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THE BASICS OF AUTO INSURANCE (part 1)

THE BASICS OF AUTO INSURANCE (part 1)

North Carolina law requires every driver to carry automobile liability insurance in the minimum amount of 30/60/25.[1]  This means a driver must be insured for a minimum of $30,000 bodily injury or death per person / $60,000 bodily injury or death per accident / $25,000 property damage of others in any one accident.

In plain English, if an at-fault driver with minimum limits causes a wreck with you, you have one other person in the car with you, and both of you are injured, the most that the at-fault driver’s insurance will pay is $30,000 for each you and the other person.  However, if you have two or more people in the car with you, and all of you are injured, the most the at-fault driver’s insurance will pay is a total of $60,000 – and that $60,000 is split between you and the other people.  Also, the most the at-fault driver’s insurance will pay for your car is $25,000.  It doesn’t matter if it is a brand new car that you just drove off the showroom floor and for which you just paid $35,000.

So what can you do to protect yourself and your loved ones from the drivers out there who carry minimum limits?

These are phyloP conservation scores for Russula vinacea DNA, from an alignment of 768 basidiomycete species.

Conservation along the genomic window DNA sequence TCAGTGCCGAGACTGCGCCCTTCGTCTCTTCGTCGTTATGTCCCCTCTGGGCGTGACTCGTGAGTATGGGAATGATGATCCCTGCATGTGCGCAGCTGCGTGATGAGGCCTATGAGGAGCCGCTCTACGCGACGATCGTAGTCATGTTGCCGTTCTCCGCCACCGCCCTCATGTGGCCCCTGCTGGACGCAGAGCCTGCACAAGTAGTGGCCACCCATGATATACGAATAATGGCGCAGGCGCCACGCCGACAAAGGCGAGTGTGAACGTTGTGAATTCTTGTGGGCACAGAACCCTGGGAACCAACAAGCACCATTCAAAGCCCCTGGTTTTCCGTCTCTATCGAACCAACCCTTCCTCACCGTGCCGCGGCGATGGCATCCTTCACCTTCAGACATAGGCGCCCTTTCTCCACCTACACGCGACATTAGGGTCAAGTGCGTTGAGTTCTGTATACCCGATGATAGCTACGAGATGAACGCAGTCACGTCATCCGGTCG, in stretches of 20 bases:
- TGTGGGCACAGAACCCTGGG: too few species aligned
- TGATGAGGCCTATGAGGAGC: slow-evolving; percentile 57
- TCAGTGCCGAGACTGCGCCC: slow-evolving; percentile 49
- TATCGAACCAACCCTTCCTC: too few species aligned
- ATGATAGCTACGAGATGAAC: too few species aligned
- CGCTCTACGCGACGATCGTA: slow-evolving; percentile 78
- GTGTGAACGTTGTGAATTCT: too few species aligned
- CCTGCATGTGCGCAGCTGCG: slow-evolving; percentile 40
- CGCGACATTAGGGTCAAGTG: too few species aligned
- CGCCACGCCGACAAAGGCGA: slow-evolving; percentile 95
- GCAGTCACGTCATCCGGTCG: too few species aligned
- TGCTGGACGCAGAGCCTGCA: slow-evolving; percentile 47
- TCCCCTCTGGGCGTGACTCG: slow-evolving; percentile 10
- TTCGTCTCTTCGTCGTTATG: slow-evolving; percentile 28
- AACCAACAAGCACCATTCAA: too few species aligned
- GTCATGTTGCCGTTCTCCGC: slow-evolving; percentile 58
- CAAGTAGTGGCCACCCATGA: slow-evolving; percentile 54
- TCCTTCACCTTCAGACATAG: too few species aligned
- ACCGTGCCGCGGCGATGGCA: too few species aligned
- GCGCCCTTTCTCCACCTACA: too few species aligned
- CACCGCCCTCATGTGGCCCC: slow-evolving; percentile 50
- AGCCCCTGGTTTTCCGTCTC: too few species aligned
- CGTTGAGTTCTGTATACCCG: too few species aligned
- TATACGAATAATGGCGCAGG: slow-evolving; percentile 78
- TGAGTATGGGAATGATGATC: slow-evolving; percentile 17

First, let’s understand the basic components of coverage available:

  • Bodily liability insurance will pay for damages to other people as a result of an accident caused by you or another covered driver. Examples of damages include medical and funeral expenses, lost wages, disability, rehabilitation, and pain and suffering.  Bodily liability insurance also provides for a legal defense if another party in the accident files a lawsuit against you.
  • Property damage liability insurance will pay for damages to other people’s property as a result of an accident caused by you or another covered driver. Examples of damages include the repair or totaled value of another person’s vehicle, a child car seat, or a motorcycle or bicycle helmet.
  • Medical payments coverage pays for reasonable and necessary medical and funeral expenses due to an automobile accident. There may also be coverage if you are injured by a vehicle as a pedestrian.
  • Uninsured (UM) motorist coverage will provide protection when an uninsured driver, who is at-fault, injures you or another covered individual.
  • Underinsured (UIM) motorist coverage will provide protection when an underinsured driver, who is at-fault, injures you or another covered individual. An underinsured driver is one whose limits of liability coverage are less than your UIM limits, and not enough to cover the losses of the people the underinsured driver injures in an at-fault accident.

If you’ve been injured in a wreck, it is to your advantage to call the attorneys who understand insurance, and get advice.  Call or email us today.

[1] N.C. Gen. Stat. § 20-279.21.

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